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Desert island films

To challenge the students to confront prejudice in their lives.

by Ronni Lamont

Suitable for Whole School (Sec)


To challenge the students to confront prejudice in their lives.

Preparation and materials

  • You need to plan your list of films.


  1. If you were stuck on a desert island, and had a DVD player, I wonder which films you would take with you? Give students time to think, then ask for suggestions.

    Can you tell me what makes this your favourite film? Ask the same students who had volunteered their favourites.

    If I were shipwrecked, these are some of the films that I would take… Fill in here with some of your favourites, and explain why you like them so much.
  2. But there’s one film that I’d like to mention here. I don’t know if it would be one of my top ten, but it has a very special opening line. The film begins with the narrator saying: ‘This is the story of an unprejudiced heart.’

    Does anyone recognize that line? I’ll give you a clue; it comes from a children’s film that was released in 1995.

    Babe is the story of the ‘sheep pig’, taken from the book of that name by Dick King-Smith, someone whose stories you may well have read when you were a great deal younger. If you’ve never seen the film, it’s the story of a piglet that is fostered by a sheepdog, and grows up wanting to do the work of a sheepdog. Technically the film was significant, as it was done through the use of animatronic animals and CGI effects – for the first time in this manner.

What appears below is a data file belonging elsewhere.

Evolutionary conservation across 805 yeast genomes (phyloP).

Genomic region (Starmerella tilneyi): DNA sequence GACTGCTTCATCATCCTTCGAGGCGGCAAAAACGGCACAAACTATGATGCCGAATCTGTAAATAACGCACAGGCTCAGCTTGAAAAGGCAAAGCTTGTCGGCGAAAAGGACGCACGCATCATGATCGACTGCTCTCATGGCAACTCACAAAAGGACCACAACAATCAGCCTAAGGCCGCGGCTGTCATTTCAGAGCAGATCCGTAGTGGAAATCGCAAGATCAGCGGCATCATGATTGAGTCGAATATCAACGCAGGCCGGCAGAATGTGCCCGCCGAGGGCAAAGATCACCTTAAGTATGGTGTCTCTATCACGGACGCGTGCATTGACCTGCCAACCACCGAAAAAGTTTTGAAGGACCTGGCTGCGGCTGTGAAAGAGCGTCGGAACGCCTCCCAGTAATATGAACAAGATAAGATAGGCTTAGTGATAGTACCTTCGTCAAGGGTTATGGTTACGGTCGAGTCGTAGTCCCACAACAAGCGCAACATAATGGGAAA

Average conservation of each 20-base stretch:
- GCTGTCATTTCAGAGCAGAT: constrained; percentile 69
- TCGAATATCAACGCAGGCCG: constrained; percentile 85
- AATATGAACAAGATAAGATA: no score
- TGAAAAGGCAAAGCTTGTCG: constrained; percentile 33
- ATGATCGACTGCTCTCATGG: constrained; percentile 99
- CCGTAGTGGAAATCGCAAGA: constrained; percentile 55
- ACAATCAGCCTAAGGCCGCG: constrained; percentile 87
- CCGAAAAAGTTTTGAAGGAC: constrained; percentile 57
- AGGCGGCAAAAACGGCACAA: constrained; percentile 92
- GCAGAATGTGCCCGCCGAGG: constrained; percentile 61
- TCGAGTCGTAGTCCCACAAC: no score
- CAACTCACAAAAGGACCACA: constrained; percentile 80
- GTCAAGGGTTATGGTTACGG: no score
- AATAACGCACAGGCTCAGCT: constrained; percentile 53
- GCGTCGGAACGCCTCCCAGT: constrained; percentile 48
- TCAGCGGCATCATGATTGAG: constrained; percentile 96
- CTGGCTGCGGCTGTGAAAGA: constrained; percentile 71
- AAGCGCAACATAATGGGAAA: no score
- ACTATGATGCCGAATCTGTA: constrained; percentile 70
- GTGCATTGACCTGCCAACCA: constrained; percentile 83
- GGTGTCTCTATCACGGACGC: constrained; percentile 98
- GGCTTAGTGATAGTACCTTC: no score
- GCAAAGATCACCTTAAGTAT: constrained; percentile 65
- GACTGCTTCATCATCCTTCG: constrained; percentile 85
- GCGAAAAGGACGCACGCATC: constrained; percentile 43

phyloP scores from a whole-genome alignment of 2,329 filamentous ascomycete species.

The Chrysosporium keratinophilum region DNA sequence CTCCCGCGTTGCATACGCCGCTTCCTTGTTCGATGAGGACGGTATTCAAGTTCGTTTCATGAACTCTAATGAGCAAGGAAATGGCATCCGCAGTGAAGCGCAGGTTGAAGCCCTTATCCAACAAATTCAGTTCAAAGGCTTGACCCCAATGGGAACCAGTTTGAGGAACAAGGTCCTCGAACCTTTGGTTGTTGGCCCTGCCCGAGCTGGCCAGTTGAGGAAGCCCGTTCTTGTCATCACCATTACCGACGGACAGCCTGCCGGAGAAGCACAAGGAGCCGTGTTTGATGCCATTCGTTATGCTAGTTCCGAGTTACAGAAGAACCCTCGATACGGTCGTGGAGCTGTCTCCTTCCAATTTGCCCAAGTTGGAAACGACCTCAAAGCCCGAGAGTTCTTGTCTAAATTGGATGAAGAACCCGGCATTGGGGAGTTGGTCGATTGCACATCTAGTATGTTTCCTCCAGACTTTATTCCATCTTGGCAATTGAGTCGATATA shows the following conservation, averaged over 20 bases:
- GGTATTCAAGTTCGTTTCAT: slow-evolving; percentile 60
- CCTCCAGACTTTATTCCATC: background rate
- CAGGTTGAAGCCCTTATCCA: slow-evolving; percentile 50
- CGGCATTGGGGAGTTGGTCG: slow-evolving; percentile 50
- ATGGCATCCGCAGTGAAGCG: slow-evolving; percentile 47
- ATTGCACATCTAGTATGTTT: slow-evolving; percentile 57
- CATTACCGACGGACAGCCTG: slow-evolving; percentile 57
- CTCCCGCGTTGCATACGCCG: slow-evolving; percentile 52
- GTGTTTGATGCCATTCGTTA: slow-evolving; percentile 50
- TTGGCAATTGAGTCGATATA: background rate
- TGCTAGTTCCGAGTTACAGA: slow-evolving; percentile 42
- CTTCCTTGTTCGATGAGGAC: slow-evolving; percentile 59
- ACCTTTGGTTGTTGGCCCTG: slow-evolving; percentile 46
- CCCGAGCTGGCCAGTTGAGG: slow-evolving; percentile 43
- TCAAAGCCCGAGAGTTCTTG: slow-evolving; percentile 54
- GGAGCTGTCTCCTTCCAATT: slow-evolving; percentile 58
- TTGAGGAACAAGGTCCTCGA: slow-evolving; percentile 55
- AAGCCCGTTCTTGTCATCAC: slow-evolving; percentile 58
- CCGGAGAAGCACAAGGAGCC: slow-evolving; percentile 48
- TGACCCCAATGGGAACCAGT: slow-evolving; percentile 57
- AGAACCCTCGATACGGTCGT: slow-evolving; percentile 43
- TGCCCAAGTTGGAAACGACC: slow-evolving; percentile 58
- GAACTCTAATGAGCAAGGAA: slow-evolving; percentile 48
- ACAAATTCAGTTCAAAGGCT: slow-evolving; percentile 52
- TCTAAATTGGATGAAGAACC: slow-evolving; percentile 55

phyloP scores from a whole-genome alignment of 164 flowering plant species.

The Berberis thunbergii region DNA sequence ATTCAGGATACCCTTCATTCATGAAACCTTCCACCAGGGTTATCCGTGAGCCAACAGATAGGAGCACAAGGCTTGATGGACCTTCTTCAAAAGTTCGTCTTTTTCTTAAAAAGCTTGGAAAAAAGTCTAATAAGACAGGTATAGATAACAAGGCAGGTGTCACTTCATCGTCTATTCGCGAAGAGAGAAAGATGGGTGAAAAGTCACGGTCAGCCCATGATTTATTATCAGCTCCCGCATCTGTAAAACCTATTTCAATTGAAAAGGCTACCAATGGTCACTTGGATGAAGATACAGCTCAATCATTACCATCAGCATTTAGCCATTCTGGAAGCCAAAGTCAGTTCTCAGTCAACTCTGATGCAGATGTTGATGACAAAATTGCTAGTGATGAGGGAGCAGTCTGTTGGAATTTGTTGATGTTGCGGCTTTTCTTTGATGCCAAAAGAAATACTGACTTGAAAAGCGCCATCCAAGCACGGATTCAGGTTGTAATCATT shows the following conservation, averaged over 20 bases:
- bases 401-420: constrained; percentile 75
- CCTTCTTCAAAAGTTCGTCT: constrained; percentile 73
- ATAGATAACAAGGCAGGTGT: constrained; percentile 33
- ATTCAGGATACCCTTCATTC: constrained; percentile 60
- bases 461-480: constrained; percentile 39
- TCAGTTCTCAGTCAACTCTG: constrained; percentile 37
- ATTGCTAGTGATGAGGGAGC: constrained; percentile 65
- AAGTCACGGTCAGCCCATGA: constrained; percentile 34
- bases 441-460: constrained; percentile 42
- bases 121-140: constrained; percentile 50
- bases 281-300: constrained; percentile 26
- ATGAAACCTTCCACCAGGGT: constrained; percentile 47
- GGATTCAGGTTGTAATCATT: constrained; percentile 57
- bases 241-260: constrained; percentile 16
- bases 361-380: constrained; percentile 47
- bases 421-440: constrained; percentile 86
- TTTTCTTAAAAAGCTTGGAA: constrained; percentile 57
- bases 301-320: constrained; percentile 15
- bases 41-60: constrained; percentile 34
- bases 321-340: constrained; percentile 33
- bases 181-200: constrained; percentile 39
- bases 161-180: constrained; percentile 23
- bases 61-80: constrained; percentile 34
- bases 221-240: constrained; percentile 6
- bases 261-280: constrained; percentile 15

Now, normally, a piglet would end up on the dinner table, but this piglet is a plucky little piglet, because the piglet proves to the farmer that he can actually herd sheep, and he can do it very well. While the dogs herd sheep by bullying them, Babe, our hero piglet, herds sheep by politely asking the sheep to do as he asks. It’s a very funny and touching film. And the crux of the plot is that because Babe has an unprejudiced heart, he has no problem working with the sheep, which the dogs regard as stupid, and no problem working with the dogs, because he has achieved honorary dog status. Babe straddles the gap between the two, because he always approaches other creatures with kindness and respect.
  3. I won’t spoil the film of you haven’t seen it by giving away the ending, but I can recommend it as well worth the time to watch it, especially if you’ve got some younger children to accompany you.

    For me, the important thing about this film is the message it gives; that Babe achieves what he does through his attitude to life and to others. ‘This is the story of an unprejudiced heart.’ I have never met anyone about whom I could say that. Have you?

Time for reflection

Spend a few moments thinking about the times when you have been the victim of prejudice.

Was it because you were a young person?

Was it because of the colour of your skin?

Was it because of your gender?

Was it because of the way that you speak?

Was it because you have a disability?

Was it because you are who you are?

Now think about the times that you have acted in a prejudiced way towards someone else.

Was it because they had done the same to you?

Was it because of the colour of their skin?

Was it because of where they came from?

Was it because they were different from you?

‘This is the story of an unprejudiced heart.’ Think about how you would like your life to be different because some form of prejudice has been removed.

Now think about how you are going to work on removing one of your prejudices. Think for a moment of how you might challenge any prejudice that you might witness or experience today.

Perhaps you’d like to join in this prayer.

Give me an unprejudiced heart,

and help me to stand against any form of prejudice that I encounter today.


Publication date: February 2008   (Vol.10 No.2)    Published by SPCK, London, UK.
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